16 Oct

A House-by-House Struggle for Control of a Jerusalem Neighborhood



A House-by-House Struggle for Control of a Jerusalem Neighborhood


Mahmoud Karain, right, argued with a police officer after Jewish settlers moved into a home that he said was owned by a relative. Credit Mahmoud Illean/Associated Press

JERUSALEM — In the dark of night, under the protection of Israeli security forces, Jewish settlers took possession of some 25 housing units in six locations around the Silwan neighborhood of East Jerusalem late last month, sending out shock waves that were felt in Washington and still reverberate in the neighborhood. Many of the properties had been rented out, but they were strangely empty when the settlers arrived.

The first Mahmoud Karain knew about it was at 4:30 a.m. on Sept. 30, when he awoke to noises in the courtyard of his Palestinian family’s compound in Silwan. When he went outside to investigate, he found people passing boxes over the wall and strangers moving into a small dwelling opposite the main house.

Soon the newcomers could be heard welding metal sheets behind the door and the windows and knocking down walls to adjoin the small apartment to an adjacent, larger house that Mr. Karain said belonged to his uncle. Neighbors and a local political activist said it had been sold to another nephew who had gone to live in northern Israel. The house was rented out about 10 months ago to a Palestinian man from a different East Jerusalem neighborhood. The Karains said the tenant had vanished, though he had paid a year’s rent in advance.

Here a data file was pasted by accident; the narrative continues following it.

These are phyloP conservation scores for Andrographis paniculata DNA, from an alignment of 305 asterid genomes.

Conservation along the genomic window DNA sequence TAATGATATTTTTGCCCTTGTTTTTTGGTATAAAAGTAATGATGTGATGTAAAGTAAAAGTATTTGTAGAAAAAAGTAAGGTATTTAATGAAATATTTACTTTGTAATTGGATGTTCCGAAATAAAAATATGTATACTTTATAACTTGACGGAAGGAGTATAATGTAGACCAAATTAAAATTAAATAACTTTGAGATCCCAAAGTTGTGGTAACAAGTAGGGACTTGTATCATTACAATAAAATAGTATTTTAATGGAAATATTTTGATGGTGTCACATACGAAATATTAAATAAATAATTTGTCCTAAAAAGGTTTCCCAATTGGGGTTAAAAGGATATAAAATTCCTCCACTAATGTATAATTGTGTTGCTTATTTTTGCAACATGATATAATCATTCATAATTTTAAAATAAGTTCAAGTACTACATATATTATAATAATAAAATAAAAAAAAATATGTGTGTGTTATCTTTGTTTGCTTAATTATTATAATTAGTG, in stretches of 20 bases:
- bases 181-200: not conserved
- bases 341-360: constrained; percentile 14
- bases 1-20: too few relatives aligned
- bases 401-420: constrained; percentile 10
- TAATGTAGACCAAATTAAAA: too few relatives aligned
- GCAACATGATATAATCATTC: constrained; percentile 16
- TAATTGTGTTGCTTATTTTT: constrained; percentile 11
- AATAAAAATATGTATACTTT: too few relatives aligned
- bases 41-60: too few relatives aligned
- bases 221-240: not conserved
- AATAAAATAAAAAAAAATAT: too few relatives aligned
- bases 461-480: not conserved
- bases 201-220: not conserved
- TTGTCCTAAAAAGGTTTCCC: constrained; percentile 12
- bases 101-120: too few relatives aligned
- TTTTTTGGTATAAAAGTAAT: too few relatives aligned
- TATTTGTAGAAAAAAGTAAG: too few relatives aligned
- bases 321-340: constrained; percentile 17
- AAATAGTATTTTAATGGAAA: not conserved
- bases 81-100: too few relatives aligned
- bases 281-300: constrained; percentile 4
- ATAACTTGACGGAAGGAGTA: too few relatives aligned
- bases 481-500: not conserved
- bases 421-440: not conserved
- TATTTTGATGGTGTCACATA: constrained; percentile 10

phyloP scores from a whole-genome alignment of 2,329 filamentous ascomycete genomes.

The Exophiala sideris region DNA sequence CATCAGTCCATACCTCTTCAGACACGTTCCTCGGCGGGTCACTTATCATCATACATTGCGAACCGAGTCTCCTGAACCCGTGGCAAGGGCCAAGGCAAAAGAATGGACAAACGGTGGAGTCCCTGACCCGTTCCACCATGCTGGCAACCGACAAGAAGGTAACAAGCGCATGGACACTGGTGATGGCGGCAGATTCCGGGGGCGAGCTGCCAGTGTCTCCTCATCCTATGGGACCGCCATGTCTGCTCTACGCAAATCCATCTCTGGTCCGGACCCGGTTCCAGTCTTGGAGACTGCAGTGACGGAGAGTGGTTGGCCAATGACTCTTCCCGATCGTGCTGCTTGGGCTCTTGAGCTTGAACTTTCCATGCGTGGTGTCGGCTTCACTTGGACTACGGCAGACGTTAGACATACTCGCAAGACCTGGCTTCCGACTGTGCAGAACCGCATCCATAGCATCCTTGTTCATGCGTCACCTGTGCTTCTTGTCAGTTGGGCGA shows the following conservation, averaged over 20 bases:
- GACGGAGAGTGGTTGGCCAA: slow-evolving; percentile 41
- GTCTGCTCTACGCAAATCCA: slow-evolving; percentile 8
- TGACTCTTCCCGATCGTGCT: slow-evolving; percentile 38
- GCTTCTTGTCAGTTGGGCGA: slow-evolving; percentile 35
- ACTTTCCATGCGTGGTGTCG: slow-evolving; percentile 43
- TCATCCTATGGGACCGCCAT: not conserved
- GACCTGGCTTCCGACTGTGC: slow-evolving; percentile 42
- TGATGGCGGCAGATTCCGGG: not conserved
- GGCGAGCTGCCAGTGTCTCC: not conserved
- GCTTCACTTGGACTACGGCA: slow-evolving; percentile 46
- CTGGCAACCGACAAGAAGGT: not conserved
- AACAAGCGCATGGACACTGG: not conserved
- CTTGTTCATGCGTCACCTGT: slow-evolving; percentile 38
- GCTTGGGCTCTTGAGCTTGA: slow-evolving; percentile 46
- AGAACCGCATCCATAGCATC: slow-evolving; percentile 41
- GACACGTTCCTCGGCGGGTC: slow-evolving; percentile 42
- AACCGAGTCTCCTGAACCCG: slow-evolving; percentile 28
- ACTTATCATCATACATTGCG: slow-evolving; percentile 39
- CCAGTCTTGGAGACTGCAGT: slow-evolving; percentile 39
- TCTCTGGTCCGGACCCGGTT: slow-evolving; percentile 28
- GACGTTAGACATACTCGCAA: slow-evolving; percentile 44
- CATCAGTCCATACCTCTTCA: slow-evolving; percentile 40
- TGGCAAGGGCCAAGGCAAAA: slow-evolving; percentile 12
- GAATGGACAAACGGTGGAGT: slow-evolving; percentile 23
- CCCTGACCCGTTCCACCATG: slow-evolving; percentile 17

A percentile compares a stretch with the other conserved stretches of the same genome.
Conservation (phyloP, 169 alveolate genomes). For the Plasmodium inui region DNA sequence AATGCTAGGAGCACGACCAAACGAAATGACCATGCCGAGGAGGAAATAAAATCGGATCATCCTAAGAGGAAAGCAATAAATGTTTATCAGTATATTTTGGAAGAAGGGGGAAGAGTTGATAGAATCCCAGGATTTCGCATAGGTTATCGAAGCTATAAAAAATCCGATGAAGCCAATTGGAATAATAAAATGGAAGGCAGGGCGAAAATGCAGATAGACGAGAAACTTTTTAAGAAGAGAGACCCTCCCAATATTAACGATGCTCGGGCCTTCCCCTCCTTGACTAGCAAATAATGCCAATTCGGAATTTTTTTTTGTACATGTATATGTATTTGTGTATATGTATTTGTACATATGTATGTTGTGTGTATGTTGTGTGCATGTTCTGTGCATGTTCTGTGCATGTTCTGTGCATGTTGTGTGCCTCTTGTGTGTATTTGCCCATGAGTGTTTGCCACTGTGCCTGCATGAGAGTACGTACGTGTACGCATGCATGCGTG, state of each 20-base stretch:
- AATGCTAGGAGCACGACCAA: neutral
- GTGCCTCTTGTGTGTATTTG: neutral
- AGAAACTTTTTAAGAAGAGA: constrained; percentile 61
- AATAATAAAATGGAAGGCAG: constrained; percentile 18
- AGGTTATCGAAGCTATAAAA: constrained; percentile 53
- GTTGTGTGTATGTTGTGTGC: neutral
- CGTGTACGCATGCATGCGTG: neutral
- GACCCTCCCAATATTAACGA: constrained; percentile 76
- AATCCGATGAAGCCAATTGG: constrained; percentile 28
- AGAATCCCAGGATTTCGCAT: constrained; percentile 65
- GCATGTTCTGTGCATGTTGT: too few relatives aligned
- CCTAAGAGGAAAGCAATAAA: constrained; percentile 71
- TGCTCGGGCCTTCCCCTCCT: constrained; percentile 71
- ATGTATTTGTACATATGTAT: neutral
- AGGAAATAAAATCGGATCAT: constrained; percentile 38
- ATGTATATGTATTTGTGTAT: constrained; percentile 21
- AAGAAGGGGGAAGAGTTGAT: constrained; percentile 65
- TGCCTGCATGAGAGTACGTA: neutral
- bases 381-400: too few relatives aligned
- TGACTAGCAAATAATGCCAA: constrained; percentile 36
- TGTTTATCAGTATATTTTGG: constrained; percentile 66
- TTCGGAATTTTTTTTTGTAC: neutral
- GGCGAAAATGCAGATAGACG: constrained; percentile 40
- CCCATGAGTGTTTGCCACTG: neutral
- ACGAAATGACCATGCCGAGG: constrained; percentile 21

That day Elad, a nongovernmental settler association dedicated to preventing any future division of Jerusalem, said it had helped Kendall Finance, which describes itself as a privately owned real estate investment company, buy the homes. Through a multimillion-dollar series of complex and shadowy transactions spanning several years, Elad engineered the largest private settlement initiative in decades.

The operation was condemned by the White House as “provocative,” but defended by Israel’s prime minister, Benjamin Netanyahu, who denounced the notion that Jews should be barred from living wherever they wanted in Jerusalem and asserted that their presence promoted coexistence. Other supporters of the settlers noted that a community of Jews had lived in Silwan before the area came under Jordanian control in 1948.

But here in the steep alleys of the Wadi Hilweh and Baidoun quarters of Silwan, the episode has created a more intimate web of intrigue and recrimination, as the Palestinian residents harbor suspicions and trade rumors about who among their relatives or neighbors may have cooperated with the Arab brokers who transferred the properties into the settlers’ hands.